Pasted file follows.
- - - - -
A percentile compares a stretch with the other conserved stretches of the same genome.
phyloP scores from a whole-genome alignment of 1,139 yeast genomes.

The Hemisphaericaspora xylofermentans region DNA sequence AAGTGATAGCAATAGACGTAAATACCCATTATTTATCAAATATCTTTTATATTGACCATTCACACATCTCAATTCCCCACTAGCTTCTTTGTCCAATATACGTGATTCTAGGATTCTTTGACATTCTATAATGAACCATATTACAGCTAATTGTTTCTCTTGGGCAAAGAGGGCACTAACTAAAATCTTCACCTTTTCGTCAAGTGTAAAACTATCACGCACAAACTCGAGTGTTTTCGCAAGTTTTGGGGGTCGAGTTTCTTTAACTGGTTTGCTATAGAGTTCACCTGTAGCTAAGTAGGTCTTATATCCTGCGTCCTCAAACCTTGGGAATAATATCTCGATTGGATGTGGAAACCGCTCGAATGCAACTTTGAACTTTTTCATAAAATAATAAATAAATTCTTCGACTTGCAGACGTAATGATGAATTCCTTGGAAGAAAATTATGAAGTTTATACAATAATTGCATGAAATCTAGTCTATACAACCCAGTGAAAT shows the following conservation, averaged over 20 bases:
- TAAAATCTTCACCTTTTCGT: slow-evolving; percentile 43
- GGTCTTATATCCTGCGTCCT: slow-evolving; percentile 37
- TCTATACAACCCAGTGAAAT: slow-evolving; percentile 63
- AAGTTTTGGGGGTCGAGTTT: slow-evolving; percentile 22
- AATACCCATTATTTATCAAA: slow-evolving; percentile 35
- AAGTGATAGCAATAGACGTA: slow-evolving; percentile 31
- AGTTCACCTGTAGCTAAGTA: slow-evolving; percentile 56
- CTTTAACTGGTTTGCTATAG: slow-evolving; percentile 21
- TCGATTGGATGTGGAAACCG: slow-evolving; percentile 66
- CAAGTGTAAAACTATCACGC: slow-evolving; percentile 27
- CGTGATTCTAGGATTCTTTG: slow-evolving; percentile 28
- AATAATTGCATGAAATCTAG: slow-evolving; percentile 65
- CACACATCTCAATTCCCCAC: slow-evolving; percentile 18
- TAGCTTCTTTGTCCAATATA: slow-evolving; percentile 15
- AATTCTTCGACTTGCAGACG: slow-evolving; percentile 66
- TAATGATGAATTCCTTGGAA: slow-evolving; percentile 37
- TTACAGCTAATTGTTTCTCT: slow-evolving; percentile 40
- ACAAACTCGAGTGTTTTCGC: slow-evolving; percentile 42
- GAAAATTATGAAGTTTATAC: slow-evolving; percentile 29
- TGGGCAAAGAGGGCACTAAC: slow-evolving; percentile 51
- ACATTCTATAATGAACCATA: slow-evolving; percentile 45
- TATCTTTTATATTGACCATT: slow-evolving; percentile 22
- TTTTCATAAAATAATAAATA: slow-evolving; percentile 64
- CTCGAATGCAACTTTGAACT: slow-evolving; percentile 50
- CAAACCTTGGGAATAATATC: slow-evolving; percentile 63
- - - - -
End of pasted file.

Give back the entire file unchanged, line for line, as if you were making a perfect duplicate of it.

A percentile compares a stretch with the other conserved stretches of the same genome.
phyloP scores from a whole-genome alignment of 1,139 yeast genomes.

The Hemisphaericaspora xylofermentans region DNA sequence AAGTGATAGCAATAGACGTAAATACCCATTATTTATCAAATATCTTTTATATTGACCATTCACACATCTCAATTCCCCACTAGCTTCTTTGTCCAATATACGTGATTCTAGGATTCTTTGACATTCTATAATGAACCATATTACAGCTAATTGTTTCTCTTGGGCAAAGAGGGCACTAACTAAAATCTTCACCTTTTCGTCAAGTGTAAAACTATCACGCACAAACTCGAGTGTTTTCGCAAGTTTTGGGGGTCGAGTTTCTTTAACTGGTTTGCTATAGAGTTCACCTGTAGCTAAGTAGGTCTTATATCCTGCGTCCTCAAACCTTGGGAATAATATCTCGATTGGATGTGGAAACCGCTCGAATGCAACTTTGAACTTTTTCATAAAATAATAAATAAATTCTTCGACTTGCAGACGTAATGATGAATTCCTTGGAAGAAAATTATGAAGTTTATACAATAATTGCATGAAATCTAGTCTATACAACCCAGTGAAAT shows the following conservation, averaged over 20 bases:
- TAAAATCTTCACCTTTTCGT: slow-evolving; percentile 43
- GGTCTTATATCCTGCGTCCT: slow-evolving; percentile 37
- TCTATACAACCCAGTGAAAT: slow-evolving; percentile 63
- AAGTTTTGGGGGTCGAGTTT: slow-evolving; percentile 22
- AATACCCATTATTTATCAAA: slow-evolving; percentile 35
- AAGTGATAGCAATAGACGTA: slow-evolving; percentile 31
- AGTTCACCTGTAGCTAAGTA: slow-evolving; percentile 56
- CTTTAACTGGTTTGCTATAG: slow-evolving; percentile 21
- TCGATTGGATGTGGAAACCG: slow-evolving; percentile 66
- CAAGTGTAAAACTATCACGC: slow-evolving; percentile 27
- CGTGATTCTAGGATTCTTTG: slow-evolving; percentile 28
- AATAATTGCATGAAATCTAG: slow-evolving; percentile 65
- CACACATCTCAATTCCCCAC: slow-evolving; percentile 18
- TAGCTTCTTTGTCCAATATA: slow-evolving; percentile 15
- AATTCTTCGACTTGCAGACG: slow-evolving; percentile 66
- TAATGATGAATTCCTTGGAA: slow-evolving; percentile 37
- TTACAGCTAATTGTTTCTCT: slow-evolving; percentile 40
- ACAAACTCGAGTGTTTTCGC: slow-evolving; percentile 42
- GAAAATTATGAAGTTTATAC: slow-evolving; percentile 29
- TGGGCAAAGAGGGCACTAAC: slow-evolving; percentile 51
- ACATTCTATAATGAACCATA: slow-evolving; percentile 45
- TATCTTTTATATTGACCATT: slow-evolving; percentile 22
- TTTTCATAAAATAATAAATA: slow-evolving; percentile 64
- CTCGAATGCAACTTTGAACT: slow-evolving; percentile 50
- CAAACCTTGGGAATAATATC: slow-evolving; percentile 63